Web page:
Every developer knows that they should always try to avoid returning an unbounded result set from the database, right? Of course they do. The obvious solution to this problem is to page through the results in smaller chunks that the database (and most likely the end-user) can handle efficiently. I didn’t want to have to reinvent the wheel for every query I wrote so I wrapped the necessary NHibernate logic up in a nice, tidy extension method.
Side note: NHibernate Profiler is an indispensible tool for optimizing your NHibernate code. I couldn’t live without it, nor would I want to. And no I don’t receive kickbacks from Ayende.
Of course, in order to make this truly useful, I needed a custom collection that could keep track of the various paging settings like the current page index, the total number of records in the database, how many records are returned for each page, etc. For this, I blatantly
stole borrowed the PagedList<T> code from Rob Conery and ScottGu. I also later found a great project on github by Troy Goode that is basically the same but with some supporting unit tests and optimizations. Either way, here is teh codez that I use.
PagedList.cs – contains an interface and a default implementation of a generic PagedList<T>. It also has a helper extension method so you can quickly turn any IEnumberable<T> into a PagedList<T>.
NHibernateExtensions.cs – this is where the NHibernate goodness comes in. This warrants a little explanation but take a look first and see if you can see what’s going on.
First of all, this method is an extension of NHibernate’s ICriteria class so it obviously requires you to be using NHibernate’s Criteria API. This type of thing would be much more difficult using the HQL syntax.
Essentially what we want to do is leverage NHibernate’s multi-criteria feature to send two different SQL statements to the server at the same time. One to retrieve the total record count of the query and two to get the actual results of that query, limited to the page size and page index that we specify. That’s why we Clone the original criteria that is passed into the method. This will be what is used to get the total record count for the query. We call the ClearOrders method on this instance of the ICriteria because: 1) we don’t care about how the query is ordered if we’re just getting the total row count; and 2) the order statements can cause problems if there are groupings in the criteria. Trust me on this.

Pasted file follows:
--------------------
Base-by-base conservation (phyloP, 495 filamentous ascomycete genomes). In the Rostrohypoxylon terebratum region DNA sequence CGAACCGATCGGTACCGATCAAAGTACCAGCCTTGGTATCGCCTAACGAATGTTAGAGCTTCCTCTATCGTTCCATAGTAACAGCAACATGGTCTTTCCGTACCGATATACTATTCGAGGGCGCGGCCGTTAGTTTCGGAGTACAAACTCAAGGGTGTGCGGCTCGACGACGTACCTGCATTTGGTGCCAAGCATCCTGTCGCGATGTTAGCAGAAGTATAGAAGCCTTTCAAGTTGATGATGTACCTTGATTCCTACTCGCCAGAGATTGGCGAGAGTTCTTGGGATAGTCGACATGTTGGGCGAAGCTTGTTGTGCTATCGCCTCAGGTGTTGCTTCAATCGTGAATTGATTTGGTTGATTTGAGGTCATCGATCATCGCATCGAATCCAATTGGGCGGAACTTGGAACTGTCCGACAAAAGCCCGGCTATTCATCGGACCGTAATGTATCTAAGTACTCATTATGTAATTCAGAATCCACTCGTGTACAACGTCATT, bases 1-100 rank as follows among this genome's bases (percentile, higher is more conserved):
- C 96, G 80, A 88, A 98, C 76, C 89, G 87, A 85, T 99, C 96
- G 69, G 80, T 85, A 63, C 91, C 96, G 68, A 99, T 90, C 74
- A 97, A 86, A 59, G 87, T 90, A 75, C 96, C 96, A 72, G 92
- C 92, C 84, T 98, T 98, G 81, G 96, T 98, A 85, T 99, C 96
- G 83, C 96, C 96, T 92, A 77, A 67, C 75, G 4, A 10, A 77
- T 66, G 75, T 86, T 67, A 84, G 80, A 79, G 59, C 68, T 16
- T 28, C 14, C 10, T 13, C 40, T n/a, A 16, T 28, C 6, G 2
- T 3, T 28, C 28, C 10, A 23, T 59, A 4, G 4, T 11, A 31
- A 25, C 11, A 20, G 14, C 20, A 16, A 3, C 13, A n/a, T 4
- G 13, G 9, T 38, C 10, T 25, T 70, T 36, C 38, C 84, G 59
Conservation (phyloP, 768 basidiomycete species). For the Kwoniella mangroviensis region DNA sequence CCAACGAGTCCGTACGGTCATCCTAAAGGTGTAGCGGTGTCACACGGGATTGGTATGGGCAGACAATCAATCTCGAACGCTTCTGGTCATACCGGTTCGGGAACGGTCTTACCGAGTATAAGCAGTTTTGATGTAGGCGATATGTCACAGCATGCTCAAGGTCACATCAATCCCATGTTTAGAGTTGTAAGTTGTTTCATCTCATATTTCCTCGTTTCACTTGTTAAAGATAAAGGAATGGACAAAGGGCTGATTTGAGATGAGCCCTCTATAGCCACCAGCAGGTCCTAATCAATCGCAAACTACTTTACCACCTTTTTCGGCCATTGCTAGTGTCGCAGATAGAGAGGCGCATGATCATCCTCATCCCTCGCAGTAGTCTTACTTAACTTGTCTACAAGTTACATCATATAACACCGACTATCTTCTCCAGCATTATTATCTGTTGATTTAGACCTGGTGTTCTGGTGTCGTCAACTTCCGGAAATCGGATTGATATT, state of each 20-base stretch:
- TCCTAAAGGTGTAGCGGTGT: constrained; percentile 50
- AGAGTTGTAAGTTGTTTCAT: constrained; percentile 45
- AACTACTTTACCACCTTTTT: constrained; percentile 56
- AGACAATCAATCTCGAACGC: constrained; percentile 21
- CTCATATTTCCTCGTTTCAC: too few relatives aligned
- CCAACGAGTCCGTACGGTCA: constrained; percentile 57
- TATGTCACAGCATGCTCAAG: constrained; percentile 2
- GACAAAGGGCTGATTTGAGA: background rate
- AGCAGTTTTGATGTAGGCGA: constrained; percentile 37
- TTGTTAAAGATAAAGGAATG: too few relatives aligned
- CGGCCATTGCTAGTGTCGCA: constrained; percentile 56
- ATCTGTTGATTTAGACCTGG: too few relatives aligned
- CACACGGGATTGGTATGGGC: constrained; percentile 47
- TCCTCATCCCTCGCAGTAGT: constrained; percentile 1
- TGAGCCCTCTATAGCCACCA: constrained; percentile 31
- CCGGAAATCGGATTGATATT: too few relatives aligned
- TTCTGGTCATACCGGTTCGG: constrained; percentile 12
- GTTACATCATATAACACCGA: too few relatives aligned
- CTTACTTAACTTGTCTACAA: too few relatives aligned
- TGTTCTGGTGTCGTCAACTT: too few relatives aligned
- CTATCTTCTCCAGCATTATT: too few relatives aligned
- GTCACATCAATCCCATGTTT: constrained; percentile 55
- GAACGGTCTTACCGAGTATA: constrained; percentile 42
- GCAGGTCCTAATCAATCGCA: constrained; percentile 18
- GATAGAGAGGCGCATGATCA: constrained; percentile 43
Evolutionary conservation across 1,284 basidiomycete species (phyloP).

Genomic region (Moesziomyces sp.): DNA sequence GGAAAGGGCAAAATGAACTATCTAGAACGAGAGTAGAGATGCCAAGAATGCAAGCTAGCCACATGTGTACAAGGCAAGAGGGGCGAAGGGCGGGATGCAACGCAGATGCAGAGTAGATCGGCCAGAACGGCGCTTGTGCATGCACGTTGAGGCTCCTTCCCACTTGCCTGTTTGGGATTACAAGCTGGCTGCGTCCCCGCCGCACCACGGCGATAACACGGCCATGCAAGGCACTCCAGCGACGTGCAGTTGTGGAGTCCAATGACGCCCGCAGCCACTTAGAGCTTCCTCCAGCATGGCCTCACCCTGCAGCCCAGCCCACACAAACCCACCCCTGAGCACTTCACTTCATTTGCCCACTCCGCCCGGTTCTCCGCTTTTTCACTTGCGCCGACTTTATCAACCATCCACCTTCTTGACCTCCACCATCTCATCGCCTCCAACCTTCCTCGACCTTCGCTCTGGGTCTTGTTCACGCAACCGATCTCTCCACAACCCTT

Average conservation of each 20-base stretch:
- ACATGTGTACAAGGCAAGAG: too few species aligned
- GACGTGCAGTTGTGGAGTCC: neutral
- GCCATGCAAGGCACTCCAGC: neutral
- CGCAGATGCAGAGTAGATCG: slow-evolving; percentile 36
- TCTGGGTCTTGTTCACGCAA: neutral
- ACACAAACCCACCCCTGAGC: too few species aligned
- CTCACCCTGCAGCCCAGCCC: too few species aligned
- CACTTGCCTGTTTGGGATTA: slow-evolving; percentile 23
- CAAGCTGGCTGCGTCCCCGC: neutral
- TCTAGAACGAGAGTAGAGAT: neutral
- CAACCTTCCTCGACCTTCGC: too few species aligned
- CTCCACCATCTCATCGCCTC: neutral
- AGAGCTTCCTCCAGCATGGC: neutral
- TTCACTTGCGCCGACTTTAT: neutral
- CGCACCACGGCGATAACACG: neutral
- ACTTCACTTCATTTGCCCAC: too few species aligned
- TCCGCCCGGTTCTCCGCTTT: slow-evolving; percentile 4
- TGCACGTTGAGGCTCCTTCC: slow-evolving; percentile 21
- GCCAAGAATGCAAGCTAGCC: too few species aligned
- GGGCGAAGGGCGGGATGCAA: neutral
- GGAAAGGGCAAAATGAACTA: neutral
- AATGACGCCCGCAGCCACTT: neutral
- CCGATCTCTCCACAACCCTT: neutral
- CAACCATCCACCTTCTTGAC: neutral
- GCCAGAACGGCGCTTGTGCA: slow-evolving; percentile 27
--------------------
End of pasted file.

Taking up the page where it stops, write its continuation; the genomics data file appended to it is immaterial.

We then create the multi-criteria object on line 11 and add the total row count criteria that we cloned and the original criteria passed in but we use the SetFirstResult and SetMaxResults methods to limit the number of records returned.
Finally, we retrieve the values from the two result sets. The first being the total row count. The second, the actual results of the query and return the results using our fancy new PagedList<T> class.
The usage of this extension method couldn’t be simpler.
As a bonus, I’m going to post some code that I use in my ASP.NET MVC projects that allows you generate a Pager control complete with customizable, CSS classes, next/previous text customizations, AJAX support, etc. from our PagedList<T> class in ONE LINE OF CODE. Stay tuned…
Update: here’s the post on those ASP.NET MVC Pager helper classes I mentioned.